I am passionate about creating communities that work for everyone.
I grew up in Galax, Virginia – a close-knit mountain community where people looked out for each other. I was fortunate to have the love and support of parents who instilled in me the belief that anything is possible with education, hard work and determination.
My dad was an embodiment of this: He grew up in a family with eight children and little money. His dad worked on the railroad, and his mom was a factory seamstress. Dad had no idea going to college was even an option until a teacher pulled him aside and told him he could. He worked his way through college as a janitor and then went to medical school, working at the hospital morgue to pay his tuition and support his family.
I, too, wanted a career that would allow me to serve others and chose law school, where I learned to think critically and analyze complex problems. It was in law school that I also stepped up as a leader, spearheading the creation of the Public Interest Law Organization grant program at Wake Forest, which allows law students to do summer internships at nonprofits.
I chose to make my home in Winston-Salem, where I took on two other roles — community activist and mom — that have given my life meaning and joy. And I have continued to shape a career that allows me to help others. I believe education is the great equalizer and I work every day at Wake Forest University so that kids from low and middle-income families can attend a great school and so that families who have worked hard, saved and sacrificed to send their kids to college can keep them there, even in the face of job loss, illness or divorce.
As both a lawyer and administrator, I have advocated for families. I know the struggles of people trying hard but falling short because complex educational, judicial and social service systems hinder them instead of helping. I believe we can do better for our children, our families and our communities.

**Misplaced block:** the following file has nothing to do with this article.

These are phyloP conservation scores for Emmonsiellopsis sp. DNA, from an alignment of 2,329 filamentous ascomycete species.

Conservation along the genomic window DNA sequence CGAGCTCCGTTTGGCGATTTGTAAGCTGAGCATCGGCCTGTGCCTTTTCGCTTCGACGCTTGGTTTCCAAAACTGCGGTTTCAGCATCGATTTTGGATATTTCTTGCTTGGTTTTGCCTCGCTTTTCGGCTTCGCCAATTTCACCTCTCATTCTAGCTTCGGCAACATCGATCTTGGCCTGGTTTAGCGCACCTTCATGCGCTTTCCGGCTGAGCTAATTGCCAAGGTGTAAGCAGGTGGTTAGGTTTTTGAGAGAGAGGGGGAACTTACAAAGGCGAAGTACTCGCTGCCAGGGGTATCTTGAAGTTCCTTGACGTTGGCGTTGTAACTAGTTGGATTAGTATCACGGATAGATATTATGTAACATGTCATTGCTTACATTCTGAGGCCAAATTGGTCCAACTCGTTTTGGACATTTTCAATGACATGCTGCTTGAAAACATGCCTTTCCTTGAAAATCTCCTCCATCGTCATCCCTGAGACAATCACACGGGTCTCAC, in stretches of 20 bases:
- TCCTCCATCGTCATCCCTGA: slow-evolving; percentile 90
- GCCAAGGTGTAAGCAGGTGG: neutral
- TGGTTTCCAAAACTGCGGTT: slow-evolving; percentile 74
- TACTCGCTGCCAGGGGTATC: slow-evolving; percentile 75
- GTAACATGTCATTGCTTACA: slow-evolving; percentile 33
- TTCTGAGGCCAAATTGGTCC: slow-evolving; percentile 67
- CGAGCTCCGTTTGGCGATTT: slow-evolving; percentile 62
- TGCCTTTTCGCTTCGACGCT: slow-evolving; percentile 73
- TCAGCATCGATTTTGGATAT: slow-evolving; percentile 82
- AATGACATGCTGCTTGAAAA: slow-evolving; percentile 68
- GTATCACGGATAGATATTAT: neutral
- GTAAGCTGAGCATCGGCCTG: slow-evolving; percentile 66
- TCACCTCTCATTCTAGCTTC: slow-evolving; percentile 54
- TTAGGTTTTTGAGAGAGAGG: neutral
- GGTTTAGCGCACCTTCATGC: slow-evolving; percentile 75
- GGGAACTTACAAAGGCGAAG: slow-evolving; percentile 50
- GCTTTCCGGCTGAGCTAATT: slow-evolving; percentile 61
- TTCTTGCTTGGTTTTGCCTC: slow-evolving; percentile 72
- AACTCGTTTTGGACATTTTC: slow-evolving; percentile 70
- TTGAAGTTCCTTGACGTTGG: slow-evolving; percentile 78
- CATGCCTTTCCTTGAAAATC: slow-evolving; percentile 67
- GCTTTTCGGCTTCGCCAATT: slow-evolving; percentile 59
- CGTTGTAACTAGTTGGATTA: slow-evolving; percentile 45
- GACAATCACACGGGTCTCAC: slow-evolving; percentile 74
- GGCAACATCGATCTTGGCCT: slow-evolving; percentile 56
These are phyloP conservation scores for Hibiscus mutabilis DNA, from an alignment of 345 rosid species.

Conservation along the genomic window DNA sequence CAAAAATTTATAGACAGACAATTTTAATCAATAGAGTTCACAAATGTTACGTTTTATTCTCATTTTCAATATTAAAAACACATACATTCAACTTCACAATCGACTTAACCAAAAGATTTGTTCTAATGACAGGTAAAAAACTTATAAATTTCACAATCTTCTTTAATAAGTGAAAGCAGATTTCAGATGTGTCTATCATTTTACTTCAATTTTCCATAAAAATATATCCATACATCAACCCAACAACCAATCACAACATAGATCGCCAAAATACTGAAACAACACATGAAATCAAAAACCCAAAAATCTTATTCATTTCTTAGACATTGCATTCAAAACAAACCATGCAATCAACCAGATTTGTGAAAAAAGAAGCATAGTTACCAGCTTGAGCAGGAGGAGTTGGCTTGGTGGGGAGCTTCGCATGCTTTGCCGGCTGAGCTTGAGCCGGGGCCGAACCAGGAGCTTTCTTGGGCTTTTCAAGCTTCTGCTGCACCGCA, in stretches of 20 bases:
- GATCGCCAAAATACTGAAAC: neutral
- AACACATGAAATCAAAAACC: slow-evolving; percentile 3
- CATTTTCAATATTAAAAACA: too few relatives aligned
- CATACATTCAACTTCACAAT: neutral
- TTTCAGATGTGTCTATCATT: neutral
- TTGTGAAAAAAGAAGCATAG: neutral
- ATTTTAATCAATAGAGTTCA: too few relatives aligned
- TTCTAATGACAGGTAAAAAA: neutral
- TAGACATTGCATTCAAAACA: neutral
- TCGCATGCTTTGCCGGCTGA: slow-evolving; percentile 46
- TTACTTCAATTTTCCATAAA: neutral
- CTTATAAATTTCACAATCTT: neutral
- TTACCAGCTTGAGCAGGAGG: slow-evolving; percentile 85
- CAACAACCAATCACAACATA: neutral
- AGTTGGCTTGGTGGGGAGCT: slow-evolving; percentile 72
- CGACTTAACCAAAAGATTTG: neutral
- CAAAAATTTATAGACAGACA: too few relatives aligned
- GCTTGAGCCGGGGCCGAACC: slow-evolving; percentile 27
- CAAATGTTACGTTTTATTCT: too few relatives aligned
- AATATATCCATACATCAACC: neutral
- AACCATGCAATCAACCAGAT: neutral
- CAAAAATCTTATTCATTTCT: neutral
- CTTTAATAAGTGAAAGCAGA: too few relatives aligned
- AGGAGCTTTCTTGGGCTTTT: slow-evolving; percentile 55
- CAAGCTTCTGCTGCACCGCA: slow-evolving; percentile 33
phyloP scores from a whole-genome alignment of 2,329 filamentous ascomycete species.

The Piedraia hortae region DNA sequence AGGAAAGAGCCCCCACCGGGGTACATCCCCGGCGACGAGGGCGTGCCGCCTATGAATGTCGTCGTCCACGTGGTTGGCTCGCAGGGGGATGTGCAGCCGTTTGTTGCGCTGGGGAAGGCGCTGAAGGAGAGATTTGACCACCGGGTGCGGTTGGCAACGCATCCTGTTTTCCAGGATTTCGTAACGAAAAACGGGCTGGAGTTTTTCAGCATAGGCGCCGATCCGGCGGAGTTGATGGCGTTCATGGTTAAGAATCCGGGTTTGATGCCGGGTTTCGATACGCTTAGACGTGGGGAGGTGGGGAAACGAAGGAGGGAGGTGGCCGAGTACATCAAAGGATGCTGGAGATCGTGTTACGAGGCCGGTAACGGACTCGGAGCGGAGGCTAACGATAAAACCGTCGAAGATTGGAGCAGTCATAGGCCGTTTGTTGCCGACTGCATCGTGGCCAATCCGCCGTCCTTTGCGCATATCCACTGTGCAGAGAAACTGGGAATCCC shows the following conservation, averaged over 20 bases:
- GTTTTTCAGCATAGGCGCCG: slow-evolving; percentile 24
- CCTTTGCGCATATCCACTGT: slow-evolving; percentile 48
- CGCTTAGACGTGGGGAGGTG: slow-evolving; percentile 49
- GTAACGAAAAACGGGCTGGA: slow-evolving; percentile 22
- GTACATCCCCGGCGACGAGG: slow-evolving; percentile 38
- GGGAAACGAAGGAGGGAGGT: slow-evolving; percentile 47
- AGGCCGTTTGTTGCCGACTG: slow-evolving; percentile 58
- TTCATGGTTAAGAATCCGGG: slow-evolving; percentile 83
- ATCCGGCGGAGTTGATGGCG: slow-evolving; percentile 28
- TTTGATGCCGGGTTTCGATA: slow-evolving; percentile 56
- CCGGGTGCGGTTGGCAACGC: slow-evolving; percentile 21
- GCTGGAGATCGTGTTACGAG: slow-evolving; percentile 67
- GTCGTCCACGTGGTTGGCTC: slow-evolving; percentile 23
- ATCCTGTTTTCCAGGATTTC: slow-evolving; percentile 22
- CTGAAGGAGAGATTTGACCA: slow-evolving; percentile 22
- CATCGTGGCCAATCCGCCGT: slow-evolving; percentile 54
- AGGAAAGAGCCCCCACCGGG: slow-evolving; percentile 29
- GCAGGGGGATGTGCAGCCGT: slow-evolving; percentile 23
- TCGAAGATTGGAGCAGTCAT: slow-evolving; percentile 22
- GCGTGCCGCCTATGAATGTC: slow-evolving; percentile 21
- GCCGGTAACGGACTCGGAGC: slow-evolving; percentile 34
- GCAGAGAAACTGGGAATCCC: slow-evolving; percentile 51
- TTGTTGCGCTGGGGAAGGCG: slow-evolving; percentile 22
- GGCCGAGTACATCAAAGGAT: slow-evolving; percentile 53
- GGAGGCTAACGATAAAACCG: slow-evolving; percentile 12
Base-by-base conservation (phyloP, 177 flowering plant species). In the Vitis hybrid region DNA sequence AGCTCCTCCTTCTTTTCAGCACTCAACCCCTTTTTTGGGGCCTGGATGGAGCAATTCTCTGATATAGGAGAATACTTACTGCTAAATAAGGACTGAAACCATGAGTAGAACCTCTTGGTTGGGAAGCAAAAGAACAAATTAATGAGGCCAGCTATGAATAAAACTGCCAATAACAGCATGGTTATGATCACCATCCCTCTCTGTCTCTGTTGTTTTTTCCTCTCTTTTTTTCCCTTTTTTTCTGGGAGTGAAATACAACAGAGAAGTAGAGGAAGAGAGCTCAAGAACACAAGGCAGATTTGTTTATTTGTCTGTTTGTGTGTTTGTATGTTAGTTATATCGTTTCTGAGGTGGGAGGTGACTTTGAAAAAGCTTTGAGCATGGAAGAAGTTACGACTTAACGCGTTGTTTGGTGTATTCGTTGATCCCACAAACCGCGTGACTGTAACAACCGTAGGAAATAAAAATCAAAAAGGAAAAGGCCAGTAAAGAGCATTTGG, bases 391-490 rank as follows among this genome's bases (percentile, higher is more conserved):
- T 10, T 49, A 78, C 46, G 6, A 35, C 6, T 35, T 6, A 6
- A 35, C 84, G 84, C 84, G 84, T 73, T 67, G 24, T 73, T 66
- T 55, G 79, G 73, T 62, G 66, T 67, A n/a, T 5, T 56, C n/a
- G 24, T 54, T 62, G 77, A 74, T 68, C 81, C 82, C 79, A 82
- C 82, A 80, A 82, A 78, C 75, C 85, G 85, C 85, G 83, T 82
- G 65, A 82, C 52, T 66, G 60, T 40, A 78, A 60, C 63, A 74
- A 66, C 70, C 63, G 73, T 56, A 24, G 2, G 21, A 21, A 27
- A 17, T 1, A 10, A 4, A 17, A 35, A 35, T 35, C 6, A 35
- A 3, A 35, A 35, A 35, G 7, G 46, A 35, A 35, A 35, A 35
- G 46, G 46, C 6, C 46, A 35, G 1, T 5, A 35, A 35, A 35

My life has been rooted in public service.
I’ve spent my life trying to lift up others, focusing on issues that are essential to healthy, thriving communities — improving local schools, increasing access to higher education, protecting our environment and building a hopeful, positive future for everyone.
I’m proud of being co-founder of Piedmont Environmental Alliance, a non-profit that empowers students and protects our natural resources. Currently, I serve on the Women’s Leadership Council of the United Way, a group that makes investments in local education to increase the graduation rate. I have held many leadership roles at my church and currently serve as chair of the Social Action Council.
I served several years as a board member of Forsyth Futures, studying the challenges facing the county so leaders can make informed, positive changes. And I served on the Public Utilities Commission, a joint effort of Winston-Salem and Forsyth County, where I studied in-depth our region’s infrastructure challenges. When my girls were younger, I served for four years on the Paisley IB Magnet school PTSA, including two years as president.
Through all my roles, I’ve come to believe that everyone should have the same opportunities I’ve had – and my father had before me. We all deserve to earn an education without accumulating crushing debt, to pursue a vocation that challenges and inspires us, to be financially secure, and to feel safe in our homes and neighborhoods.